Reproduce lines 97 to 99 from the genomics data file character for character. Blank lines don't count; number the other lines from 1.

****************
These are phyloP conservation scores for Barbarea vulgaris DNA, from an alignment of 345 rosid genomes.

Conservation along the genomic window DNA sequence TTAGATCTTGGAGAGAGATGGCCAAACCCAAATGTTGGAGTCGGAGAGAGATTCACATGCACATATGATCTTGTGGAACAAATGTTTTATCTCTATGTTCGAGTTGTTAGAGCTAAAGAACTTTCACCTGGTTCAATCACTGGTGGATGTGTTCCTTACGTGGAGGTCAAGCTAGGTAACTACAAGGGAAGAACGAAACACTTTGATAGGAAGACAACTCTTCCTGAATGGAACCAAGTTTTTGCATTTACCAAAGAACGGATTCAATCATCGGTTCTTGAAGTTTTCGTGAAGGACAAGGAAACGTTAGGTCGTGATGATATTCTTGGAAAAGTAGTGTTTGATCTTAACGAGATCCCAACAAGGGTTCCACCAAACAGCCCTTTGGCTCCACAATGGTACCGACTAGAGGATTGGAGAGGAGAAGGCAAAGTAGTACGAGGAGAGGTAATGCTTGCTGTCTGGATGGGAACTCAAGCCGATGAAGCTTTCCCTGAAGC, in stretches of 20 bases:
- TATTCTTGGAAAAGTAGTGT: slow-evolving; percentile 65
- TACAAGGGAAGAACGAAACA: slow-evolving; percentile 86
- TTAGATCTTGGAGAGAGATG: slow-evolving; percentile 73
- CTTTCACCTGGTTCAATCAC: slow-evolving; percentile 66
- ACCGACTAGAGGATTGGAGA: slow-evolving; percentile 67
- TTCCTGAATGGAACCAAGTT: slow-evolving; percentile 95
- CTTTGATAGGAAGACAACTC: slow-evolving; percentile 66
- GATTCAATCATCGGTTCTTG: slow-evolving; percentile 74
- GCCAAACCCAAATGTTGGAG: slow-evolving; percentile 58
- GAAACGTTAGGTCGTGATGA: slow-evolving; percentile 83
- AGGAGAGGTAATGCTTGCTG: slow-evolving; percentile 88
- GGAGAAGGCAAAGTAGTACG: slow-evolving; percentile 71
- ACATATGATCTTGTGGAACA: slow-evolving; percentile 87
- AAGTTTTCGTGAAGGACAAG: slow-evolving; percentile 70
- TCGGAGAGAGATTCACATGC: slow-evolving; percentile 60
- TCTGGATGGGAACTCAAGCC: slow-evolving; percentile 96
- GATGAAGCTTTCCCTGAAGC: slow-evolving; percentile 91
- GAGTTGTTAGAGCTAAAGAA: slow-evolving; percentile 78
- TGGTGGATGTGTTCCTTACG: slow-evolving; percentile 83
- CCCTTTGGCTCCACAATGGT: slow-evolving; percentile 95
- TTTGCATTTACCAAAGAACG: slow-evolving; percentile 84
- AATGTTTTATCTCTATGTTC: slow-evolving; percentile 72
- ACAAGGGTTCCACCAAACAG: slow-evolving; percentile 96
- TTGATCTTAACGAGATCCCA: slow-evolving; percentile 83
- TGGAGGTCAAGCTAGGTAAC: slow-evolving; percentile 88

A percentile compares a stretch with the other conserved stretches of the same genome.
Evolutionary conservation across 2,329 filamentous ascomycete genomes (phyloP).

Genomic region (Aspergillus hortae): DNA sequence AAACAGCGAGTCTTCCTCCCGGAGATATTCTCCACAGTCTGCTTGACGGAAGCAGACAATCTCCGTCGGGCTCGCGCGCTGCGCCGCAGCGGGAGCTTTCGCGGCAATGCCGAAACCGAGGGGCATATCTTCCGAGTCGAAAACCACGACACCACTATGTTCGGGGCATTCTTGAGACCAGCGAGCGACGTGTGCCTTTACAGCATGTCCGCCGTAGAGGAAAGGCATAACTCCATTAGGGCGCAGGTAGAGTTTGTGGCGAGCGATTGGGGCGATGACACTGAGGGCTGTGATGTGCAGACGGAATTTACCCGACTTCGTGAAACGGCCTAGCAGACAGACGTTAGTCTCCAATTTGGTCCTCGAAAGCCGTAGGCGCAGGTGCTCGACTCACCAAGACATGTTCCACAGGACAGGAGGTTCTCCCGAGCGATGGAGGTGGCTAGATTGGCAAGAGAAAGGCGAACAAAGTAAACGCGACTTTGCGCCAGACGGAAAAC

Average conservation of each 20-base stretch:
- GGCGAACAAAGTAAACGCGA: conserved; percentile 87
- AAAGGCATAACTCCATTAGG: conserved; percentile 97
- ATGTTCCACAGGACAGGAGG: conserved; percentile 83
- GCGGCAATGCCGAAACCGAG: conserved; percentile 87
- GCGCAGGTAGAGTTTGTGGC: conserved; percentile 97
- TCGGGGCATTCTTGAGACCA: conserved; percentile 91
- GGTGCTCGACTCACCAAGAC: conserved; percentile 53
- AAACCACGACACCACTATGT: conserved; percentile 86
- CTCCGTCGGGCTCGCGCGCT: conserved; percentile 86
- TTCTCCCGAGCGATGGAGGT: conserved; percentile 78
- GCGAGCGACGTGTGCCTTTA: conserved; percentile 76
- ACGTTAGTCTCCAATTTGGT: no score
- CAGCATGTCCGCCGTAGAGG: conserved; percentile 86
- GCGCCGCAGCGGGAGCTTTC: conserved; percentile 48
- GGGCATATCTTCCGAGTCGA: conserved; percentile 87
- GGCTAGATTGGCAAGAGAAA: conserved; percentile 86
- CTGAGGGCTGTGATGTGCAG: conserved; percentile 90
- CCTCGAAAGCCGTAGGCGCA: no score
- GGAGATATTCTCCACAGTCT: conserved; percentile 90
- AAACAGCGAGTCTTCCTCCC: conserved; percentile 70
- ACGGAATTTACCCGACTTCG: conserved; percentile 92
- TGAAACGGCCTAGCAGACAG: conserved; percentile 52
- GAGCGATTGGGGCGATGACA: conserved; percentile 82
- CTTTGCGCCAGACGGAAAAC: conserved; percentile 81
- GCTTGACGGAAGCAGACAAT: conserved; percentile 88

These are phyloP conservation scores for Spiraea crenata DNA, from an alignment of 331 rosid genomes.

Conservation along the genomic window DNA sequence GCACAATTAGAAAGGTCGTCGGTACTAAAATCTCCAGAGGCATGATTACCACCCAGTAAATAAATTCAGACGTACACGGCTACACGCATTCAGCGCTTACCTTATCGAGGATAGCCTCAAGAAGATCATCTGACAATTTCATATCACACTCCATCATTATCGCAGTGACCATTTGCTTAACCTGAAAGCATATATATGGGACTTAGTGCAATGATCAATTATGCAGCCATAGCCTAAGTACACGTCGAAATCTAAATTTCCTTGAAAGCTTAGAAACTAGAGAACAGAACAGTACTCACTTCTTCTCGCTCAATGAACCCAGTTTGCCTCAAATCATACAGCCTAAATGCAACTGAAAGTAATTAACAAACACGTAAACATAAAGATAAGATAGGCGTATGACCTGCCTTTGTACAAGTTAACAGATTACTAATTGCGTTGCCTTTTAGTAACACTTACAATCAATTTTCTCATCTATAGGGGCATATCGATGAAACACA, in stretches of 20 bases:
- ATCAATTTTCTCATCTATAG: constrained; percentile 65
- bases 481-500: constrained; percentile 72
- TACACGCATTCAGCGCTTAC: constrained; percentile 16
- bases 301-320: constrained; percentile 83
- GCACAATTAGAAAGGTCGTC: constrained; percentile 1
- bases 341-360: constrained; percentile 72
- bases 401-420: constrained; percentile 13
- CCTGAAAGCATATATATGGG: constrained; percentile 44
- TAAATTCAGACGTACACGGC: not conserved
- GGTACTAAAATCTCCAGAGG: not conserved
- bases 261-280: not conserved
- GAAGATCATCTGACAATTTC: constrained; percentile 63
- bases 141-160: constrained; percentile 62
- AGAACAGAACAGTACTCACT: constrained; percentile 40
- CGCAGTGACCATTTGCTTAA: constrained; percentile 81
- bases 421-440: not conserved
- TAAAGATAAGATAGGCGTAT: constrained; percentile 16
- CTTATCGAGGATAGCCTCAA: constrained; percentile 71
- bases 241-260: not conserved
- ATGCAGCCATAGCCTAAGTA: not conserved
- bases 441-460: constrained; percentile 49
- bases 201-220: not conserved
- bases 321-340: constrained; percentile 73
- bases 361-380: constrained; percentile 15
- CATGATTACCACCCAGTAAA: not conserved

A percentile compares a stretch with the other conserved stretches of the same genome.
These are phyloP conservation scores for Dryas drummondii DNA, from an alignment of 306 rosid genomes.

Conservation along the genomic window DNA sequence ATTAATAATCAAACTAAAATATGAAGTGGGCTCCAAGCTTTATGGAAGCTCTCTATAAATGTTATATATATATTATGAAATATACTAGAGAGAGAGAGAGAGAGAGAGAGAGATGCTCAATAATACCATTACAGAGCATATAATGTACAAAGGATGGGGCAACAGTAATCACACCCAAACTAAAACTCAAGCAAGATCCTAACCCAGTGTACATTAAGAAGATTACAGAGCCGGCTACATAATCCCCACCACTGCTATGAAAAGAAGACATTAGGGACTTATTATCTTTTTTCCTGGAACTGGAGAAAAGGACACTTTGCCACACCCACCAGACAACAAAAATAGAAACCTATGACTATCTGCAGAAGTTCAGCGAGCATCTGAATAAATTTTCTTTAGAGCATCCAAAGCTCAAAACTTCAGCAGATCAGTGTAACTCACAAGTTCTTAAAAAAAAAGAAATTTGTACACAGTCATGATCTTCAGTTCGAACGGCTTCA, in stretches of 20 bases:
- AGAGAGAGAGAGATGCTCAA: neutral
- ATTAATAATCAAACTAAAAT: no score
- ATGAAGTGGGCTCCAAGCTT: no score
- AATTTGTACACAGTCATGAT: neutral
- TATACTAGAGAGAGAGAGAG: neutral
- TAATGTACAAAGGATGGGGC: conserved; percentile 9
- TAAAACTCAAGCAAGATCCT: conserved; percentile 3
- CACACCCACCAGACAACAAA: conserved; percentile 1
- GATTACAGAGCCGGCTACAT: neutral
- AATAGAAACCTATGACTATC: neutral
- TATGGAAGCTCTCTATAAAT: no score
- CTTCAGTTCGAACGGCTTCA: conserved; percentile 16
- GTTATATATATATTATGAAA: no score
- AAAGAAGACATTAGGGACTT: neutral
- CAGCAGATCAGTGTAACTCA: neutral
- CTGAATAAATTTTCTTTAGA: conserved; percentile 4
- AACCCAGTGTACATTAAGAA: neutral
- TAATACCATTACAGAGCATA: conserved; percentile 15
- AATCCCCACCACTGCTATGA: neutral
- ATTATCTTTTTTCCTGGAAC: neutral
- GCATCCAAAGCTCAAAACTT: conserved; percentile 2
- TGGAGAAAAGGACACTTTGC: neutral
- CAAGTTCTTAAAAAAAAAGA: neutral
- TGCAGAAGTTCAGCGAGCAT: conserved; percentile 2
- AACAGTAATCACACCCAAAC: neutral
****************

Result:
- TATGGAAGCTCTCTATAAAT: no score
- CTTCAGTTCGAACGGCTTCA: conserved; percentile 16
- GTTATATATATATTATGAAA: no score